Two of the greatest challenges in SCs biology and regenerative medicine are differentiation control of SCs and ensuring the purity of differentiated cells [10]. Therefore, Differentiated Pancreatic Cells (DPCs) from SCs must be characterized before being implanted in animal models; thus, various specialized techniques as flow cytometry, immunocytochemistry, and real-time quantitative PCR (RT-qPCR) assays have been used in this field [1113]. Nevertheless, although the aforementioned techniques are very efficient and require long time, specialized personnel, and sometimes a great amount of cells, for these reasons it is necessary to propose efficient, rapid, and noninvasive techniques that could help to facilitate the identification of cells or maturation stages along cell differentiation process.

Fourier Transform Infrared (FTIR) spectroscopy is a powerful technique used to obtain the molecular fingerprint in a sample, which absorbs the IR wave according to the structural and chemical bonds of molecules of biological samples, providing information about specific structure of biomolecules such as proteins, lipids, carbohydrates, and nucleic acids, giving rise to a series of identifiable functional group bands in the mid infrared electromagnetic region [14]; some authors have reported the use of FTIR spectroscopy for potential applications in biological systems, which include cytological, histological, and microbial studies, approaching to clinical diagnosis in combination with computational techniques. For this reason, biospectroscopy is becoming a common tool in the screening or diagnostic laboratory [15].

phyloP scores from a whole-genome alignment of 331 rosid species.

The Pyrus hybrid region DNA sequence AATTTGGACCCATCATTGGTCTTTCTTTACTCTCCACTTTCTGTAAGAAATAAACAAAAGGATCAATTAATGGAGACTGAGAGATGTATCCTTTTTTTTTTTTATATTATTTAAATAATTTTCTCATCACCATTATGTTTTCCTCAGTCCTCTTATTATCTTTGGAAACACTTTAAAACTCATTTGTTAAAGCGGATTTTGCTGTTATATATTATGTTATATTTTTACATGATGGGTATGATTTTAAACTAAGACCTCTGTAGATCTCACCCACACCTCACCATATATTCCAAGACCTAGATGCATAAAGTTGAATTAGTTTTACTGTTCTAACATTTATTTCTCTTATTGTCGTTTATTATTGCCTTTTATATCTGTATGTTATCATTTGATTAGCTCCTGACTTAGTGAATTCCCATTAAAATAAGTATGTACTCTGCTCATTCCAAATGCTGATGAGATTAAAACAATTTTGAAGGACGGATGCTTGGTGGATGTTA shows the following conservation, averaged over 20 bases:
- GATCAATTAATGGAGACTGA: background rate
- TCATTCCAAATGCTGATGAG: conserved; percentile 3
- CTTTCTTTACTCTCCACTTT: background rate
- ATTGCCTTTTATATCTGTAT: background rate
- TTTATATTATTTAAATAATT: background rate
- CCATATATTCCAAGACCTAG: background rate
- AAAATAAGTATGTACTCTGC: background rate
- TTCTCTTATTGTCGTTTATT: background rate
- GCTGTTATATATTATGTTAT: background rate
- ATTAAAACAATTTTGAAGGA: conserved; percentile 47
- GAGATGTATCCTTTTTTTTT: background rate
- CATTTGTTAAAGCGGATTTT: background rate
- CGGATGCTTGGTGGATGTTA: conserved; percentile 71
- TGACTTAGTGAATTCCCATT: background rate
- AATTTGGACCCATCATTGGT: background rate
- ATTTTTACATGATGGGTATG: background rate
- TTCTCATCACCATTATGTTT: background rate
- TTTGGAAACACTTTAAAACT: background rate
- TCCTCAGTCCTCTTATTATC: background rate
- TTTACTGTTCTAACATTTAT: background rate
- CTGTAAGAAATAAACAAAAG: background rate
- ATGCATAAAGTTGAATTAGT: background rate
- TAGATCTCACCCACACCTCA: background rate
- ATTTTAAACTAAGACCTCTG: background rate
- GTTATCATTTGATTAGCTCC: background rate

On the other hand, the use of FTIR spectroscopy in SCs researches is very wide; it has been used as a tool to detect changes in the macromolecular content of SCs and their subsequent differentiation across the absorption of electromagnetic radiation in the middle infrared range (from 4000 to 400 cm−1 wavenumbers) [16]. Diverse research groups have successfully characterized different SCs types and differentiated cells from ESCs; some others have elucidated biochemical differences between murine and human SCs [17]; the determination of chemical differences between cells from the same specie with different potentiality has also been shown [18]; and differences between spectra of mouse ESCs (mESCs) and human ESCs (hESCs) lines and their derived cell types have been detected after several days of differentiation [16, 19], among other applications.

The aim of this work was to induce the differentiation of mouse pluripotent stem cells (mPSCs) toward DPCs. Along differentiation, these cells were subjected to a genetic, phenotypic, and biochemical analysis by RT-qPCR, immunofluorescence, and infrared vibrational spectroscopy, emphasizing that until today there are not reported experimental works that combine the aforementioned techniques to characterize DPCs from mPSCs at specific stages of differentiation. Furthermore, it is worth to note that FTIR vibrational spectroscopy has not been used for monitoring this differentiation process.

2. Materials and Methods

2.1. Pluripotent Stem Cells Culture

Mouse pluripotent stem cells (ATCC; SCRC-1011) were seeded at a density of 50,000 cells/cm2 on monolayers of mitotically inactive Mouse Embryonic Fibroblasts (MEFs) feeder cells (STO: S, SIM; T, resistant to thioguanine; O, resistant to ouabain) in order to prevent differentiation. We used mouse ESC basal medium (ATCC; SCRR-2010), supplemented with 15% Fetal Bovine Serum (FBS) (ATCC; 30-2020), 0.1 mM 2-mercaptoethanol (Invitrogen; 21985023), and 1,000 U/mL mouse leukemia inhibitory factor (Chemicon; ESG1107). Before mPSCs were subjected to a differentiation protocol, these cells were separated from the monolayer of MEFs.